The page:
KAMPALA, Uganda (AP) -- In a story May 19 about the conviction in Uganda of a nurse, The Associated Press reported erroneously that she was found guilty of trying to infect her patient with HIV. She was found guilty of negligence which exposed her patient to HIV, not of intentionally trying to infect the patient.
A corrected version of the story is below:
Uganda nurse is jailed in HIV exposure case
Ugandan nurse is found guilty, sent to jail in controversial HIV exposure case
By RODNEY MUHUMUZA
KAMPALA, Uganda (AP) -- A Ugandan court on Monday sentenced a nurse to three years in jail after finding her guilty of criminal negligence for exposing her patient to HIV.
The conviction came despite the work of international activist groups that had rallied in support of Rosemary Namubiru, who is 64 and HIV positive.
Many Ugandans, however, see her case as a shocking example of malice or negligence by a trusted medical worker.
Namubiru maintained her innocence throughout the trial, saying there was no malice involved when she accidentally pricked herself one day in January and then used the same contaminated needle to give a baby an injection. When the child's mother realized the needle had not been changed, she raised an alarm and Namubiru was immediately arrested. She was later denied bail in a controversial decision by a magistrate who ruled that she posed a danger to the public.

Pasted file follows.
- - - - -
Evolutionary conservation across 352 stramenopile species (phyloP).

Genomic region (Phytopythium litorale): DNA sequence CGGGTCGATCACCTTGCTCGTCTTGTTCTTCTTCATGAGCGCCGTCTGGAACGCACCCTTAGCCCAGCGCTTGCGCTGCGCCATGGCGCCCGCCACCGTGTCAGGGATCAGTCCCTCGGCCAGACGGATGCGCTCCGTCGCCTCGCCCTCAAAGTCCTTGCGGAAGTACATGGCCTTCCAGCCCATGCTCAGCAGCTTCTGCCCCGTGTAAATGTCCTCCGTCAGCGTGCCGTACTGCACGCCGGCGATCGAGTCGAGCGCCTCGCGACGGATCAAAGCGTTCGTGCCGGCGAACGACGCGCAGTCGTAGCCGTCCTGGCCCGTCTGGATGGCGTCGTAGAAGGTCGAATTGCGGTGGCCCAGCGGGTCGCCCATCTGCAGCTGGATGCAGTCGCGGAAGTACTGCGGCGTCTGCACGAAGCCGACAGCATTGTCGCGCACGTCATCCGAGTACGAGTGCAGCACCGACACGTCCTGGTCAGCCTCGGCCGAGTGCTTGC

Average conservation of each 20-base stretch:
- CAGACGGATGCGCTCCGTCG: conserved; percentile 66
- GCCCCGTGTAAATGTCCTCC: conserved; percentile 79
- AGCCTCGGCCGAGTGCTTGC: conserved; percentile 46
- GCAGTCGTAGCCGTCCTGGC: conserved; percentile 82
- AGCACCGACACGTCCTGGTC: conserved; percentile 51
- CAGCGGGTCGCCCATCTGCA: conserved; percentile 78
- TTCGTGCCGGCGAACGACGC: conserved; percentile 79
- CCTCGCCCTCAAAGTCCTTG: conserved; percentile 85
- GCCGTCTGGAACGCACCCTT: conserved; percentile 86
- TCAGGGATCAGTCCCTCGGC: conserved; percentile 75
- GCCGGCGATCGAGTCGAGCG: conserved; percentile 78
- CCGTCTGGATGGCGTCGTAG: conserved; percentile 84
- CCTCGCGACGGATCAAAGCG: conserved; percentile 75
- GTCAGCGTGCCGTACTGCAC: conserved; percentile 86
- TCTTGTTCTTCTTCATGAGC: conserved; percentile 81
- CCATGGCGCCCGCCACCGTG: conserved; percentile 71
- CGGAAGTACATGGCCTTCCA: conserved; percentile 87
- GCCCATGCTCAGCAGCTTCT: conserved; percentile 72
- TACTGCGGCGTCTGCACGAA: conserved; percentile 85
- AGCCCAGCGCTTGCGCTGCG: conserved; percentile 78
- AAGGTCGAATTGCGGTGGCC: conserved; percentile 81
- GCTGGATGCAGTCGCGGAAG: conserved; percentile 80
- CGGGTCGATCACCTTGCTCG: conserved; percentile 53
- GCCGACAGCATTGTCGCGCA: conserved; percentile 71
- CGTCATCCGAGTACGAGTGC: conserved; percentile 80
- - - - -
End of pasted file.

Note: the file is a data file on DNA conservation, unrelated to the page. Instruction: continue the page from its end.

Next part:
Two tests have shown the child was not infected with HIV, according to court records.
Prosecutors insisted a crime had been committed, but international activist groups said Namubiru was the victim of stigma and discrimination because of her HIV status and that her trial was unwarranted. Namubiru should have faced the disciplinary hearing by a professional body such as the local nurses' association, not a criminal trial, said the Global Access Project, a New York-based advocacy group.
"The deeply flawed ruling shows that stigma and discrimination against people with HIV is alive and well in Uganda," Asia Russell, the group's director of international policy, said on Monday. "Because of her HIV status, Rosemary's trial was plagued from the beginning with bias. Rosemary never had the presumption of innocence the Constitution guarantees."
Namubiru's arrest was widely covered in the Ugandan press, with some dubbing her the "killer nurse," a description that some activists said violated her right to a fair trial.
Although the nurse was charged under a colonial-era law against negligence that spreads a deadly disease, Ugandan lawmakers have since passed a law specifically criminalizing the intentional transmission of HIV as part of the government's efforts to stem the growing rate of HIV in this East African country. That measure also has been criticized by groups that say such a law will be difficult to enforce and may also be used to violate the rights of people living with HIV.
According to the most recent survey by Uganda's Ministry of Health, 7.3 percent of the Ugandan population has HIV, up from about 6 percent a decade ago.
At least 60 countries criminalize the transmission of HIV or the failure to disclose one's HIV status to sex partners, according to AIDS-Free World, a New York-based advocacy group that opposes the criminalization of HIV transmission.
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